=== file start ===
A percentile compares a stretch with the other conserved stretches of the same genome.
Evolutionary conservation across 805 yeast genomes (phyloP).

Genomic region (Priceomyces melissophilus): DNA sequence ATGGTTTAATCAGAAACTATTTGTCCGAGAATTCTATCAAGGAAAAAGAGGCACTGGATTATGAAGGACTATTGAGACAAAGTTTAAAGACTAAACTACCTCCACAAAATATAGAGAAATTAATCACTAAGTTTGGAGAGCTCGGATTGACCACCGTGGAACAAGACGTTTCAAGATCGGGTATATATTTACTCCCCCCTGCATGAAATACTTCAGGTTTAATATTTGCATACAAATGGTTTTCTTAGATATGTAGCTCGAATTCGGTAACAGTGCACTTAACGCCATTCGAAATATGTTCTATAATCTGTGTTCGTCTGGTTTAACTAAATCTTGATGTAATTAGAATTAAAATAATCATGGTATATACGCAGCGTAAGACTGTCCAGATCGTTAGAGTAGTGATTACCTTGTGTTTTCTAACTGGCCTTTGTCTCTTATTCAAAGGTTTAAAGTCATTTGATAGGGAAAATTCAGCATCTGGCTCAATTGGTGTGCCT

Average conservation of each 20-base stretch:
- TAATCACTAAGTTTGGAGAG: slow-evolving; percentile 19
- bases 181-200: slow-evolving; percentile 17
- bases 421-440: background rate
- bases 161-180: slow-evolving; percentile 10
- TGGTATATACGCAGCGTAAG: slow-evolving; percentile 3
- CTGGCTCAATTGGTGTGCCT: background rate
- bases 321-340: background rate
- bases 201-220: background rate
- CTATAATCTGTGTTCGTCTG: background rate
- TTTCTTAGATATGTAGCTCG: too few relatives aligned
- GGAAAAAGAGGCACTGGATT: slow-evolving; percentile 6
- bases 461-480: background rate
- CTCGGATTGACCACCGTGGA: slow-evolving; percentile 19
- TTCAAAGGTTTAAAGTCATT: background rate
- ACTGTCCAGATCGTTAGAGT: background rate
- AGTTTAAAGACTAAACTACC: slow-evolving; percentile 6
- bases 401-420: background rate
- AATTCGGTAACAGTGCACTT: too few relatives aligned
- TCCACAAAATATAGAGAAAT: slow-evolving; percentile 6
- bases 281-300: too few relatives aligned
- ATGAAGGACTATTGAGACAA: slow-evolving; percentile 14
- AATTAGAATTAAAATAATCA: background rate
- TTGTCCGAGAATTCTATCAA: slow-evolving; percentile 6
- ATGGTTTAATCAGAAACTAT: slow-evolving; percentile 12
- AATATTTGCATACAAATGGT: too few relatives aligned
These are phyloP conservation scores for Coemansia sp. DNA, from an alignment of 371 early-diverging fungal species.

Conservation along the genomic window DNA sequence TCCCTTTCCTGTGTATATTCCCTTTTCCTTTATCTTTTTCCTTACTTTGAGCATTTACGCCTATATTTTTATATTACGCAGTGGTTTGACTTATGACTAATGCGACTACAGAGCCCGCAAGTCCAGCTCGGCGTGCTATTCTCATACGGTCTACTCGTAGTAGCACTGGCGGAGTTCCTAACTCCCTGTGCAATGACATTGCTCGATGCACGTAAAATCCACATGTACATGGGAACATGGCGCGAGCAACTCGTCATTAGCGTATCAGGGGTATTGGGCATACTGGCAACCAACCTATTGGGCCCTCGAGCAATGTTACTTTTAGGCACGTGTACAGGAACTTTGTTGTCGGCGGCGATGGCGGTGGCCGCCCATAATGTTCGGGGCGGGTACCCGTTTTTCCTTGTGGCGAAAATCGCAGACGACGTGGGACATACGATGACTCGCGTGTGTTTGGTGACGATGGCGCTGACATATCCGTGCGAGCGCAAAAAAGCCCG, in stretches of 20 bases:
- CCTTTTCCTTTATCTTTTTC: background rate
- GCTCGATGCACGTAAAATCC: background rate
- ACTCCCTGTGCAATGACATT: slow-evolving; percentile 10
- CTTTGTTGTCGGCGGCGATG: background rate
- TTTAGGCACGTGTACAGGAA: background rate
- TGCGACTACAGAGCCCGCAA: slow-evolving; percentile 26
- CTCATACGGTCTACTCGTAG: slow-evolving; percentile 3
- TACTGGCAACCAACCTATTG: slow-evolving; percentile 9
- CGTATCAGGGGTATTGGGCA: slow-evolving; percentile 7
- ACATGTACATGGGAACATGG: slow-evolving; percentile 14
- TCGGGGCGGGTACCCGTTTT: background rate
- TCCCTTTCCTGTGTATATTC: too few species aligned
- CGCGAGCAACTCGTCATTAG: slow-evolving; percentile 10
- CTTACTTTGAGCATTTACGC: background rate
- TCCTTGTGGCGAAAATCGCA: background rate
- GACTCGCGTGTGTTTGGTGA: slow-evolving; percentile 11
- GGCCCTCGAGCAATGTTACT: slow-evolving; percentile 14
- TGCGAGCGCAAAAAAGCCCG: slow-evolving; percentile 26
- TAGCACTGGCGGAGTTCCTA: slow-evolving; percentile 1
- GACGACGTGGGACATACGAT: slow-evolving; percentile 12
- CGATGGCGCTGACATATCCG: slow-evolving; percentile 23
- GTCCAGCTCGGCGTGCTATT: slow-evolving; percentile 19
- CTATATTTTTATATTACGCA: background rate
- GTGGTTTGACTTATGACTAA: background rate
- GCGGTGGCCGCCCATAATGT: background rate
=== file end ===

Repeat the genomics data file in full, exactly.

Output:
A percentile compares a stretch with the other conserved stretches of the same genome.
Evolutionary conservation across 805 yeast genomes (phyloP).

Genomic region (Priceomyces melissophilus): DNA sequence ATGGTTTAATCAGAAACTATTTGTCCGAGAATTCTATCAAGGAAAAAGAGGCACTGGATTATGAAGGACTATTGAGACAAAGTTTAAAGACTAAACTACCTCCACAAAATATAGAGAAATTAATCACTAAGTTTGGAGAGCTCGGATTGACCACCGTGGAACAAGACGTTTCAAGATCGGGTATATATTTACTCCCCCCTGCATGAAATACTTCAGGTTTAATATTTGCATACAAATGGTTTTCTTAGATATGTAGCTCGAATTCGGTAACAGTGCACTTAACGCCATTCGAAATATGTTCTATAATCTGTGTTCGTCTGGTTTAACTAAATCTTGATGTAATTAGAATTAAAATAATCATGGTATATACGCAGCGTAAGACTGTCCAGATCGTTAGAGTAGTGATTACCTTGTGTTTTCTAACTGGCCTTTGTCTCTTATTCAAAGGTTTAAAGTCATTTGATAGGGAAAATTCAGCATCTGGCTCAATTGGTGTGCCT

Average conservation of each 20-base stretch:
- TAATCACTAAGTTTGGAGAG: slow-evolving; percentile 19
- bases 181-200: slow-evolving; percentile 17
- bases 421-440: background rate
- bases 161-180: slow-evolving; percentile 10
- TGGTATATACGCAGCGTAAG: slow-evolving; percentile 3
- CTGGCTCAATTGGTGTGCCT: background rate
- bases 321-340: background rate
- bases 201-220: background rate
- CTATAATCTGTGTTCGTCTG: background rate
- TTTCTTAGATATGTAGCTCG: too few relatives aligned
- GGAAAAAGAGGCACTGGATT: slow-evolving; percentile 6
- bases 461-480: background rate
- CTCGGATTGACCACCGTGGA: slow-evolving; percentile 19
- TTCAAAGGTTTAAAGTCATT: background rate
- ACTGTCCAGATCGTTAGAGT: background rate
- AGTTTAAAGACTAAACTACC: slow-evolving; percentile 6
- bases 401-420: background rate
- AATTCGGTAACAGTGCACTT: too few relatives aligned
- TCCACAAAATATAGAGAAAT: slow-evolving; percentile 6
- bases 281-300: too few relatives aligned
- ATGAAGGACTATTGAGACAA: slow-evolving; percentile 14
- AATTAGAATTAAAATAATCA: background rate
- TTGTCCGAGAATTCTATCAA: slow-evolving; percentile 6
- ATGGTTTAATCAGAAACTAT: slow-evolving; percentile 12
- AATATTTGCATACAAATGGT: too few relatives aligned
These are phyloP conservation scores for Coemansia sp. DNA, from an alignment of 371 early-diverging fungal species.

Conservation along the genomic window DNA sequence TCCCTTTCCTGTGTATATTCCCTTTTCCTTTATCTTTTTCCTTACTTTGAGCATTTACGCCTATATTTTTATATTACGCAGTGGTTTGACTTATGACTAATGCGACTACAGAGCCCGCAAGTCCAGCTCGGCGTGCTATTCTCATACGGTCTACTCGTAGTAGCACTGGCGGAGTTCCTAACTCCCTGTGCAATGACATTGCTCGATGCACGTAAAATCCACATGTACATGGGAACATGGCGCGAGCAACTCGTCATTAGCGTATCAGGGGTATTGGGCATACTGGCAACCAACCTATTGGGCCCTCGAGCAATGTTACTTTTAGGCACGTGTACAGGAACTTTGTTGTCGGCGGCGATGGCGGTGGCCGCCCATAATGTTCGGGGCGGGTACCCGTTTTTCCTTGTGGCGAAAATCGCAGACGACGTGGGACATACGATGACTCGCGTGTGTTTGGTGACGATGGCGCTGACATATCCGTGCGAGCGCAAAAAAGCCCG, in stretches of 20 bases:
- CCTTTTCCTTTATCTTTTTC: background rate
- GCTCGATGCACGTAAAATCC: background rate
- ACTCCCTGTGCAATGACATT: slow-evolving; percentile 10
- CTTTGTTGTCGGCGGCGATG: background rate
- TTTAGGCACGTGTACAGGAA: background rate
- TGCGACTACAGAGCCCGCAA: slow-evolving; percentile 26
- CTCATACGGTCTACTCGTAG: slow-evolving; percentile 3
- TACTGGCAACCAACCTATTG: slow-evolving; percentile 9
- CGTATCAGGGGTATTGGGCA: slow-evolving; percentile 7
- ACATGTACATGGGAACATGG: slow-evolving; percentile 14
- TCGGGGCGGGTACCCGTTTT: background rate
- TCCCTTTCCTGTGTATATTC: too few species aligned
- CGCGAGCAACTCGTCATTAG: slow-evolving; percentile 10
- CTTACTTTGAGCATTTACGC: background rate
- TCCTTGTGGCGAAAATCGCA: background rate
- GACTCGCGTGTGTTTGGTGA: slow-evolving; percentile 11
- GGCCCTCGAGCAATGTTACT: slow-evolving; percentile 14
- TGCGAGCGCAAAAAAGCCCG: slow-evolving; percentile 26
- TAGCACTGGCGGAGTTCCTA: slow-evolving; percentile 1
- GACGACGTGGGACATACGAT: slow-evolving; percentile 12
- CGATGGCGCTGACATATCCG: slow-evolving; percentile 23
- GTCCAGCTCGGCGTGCTATT: slow-evolving; percentile 19
- CTATATTTTTATATTACGCA: background rate
- GTGGTTTGACTTATGACTAA: background rate
- GCGGTGGCCGCCCATAATGT: background rate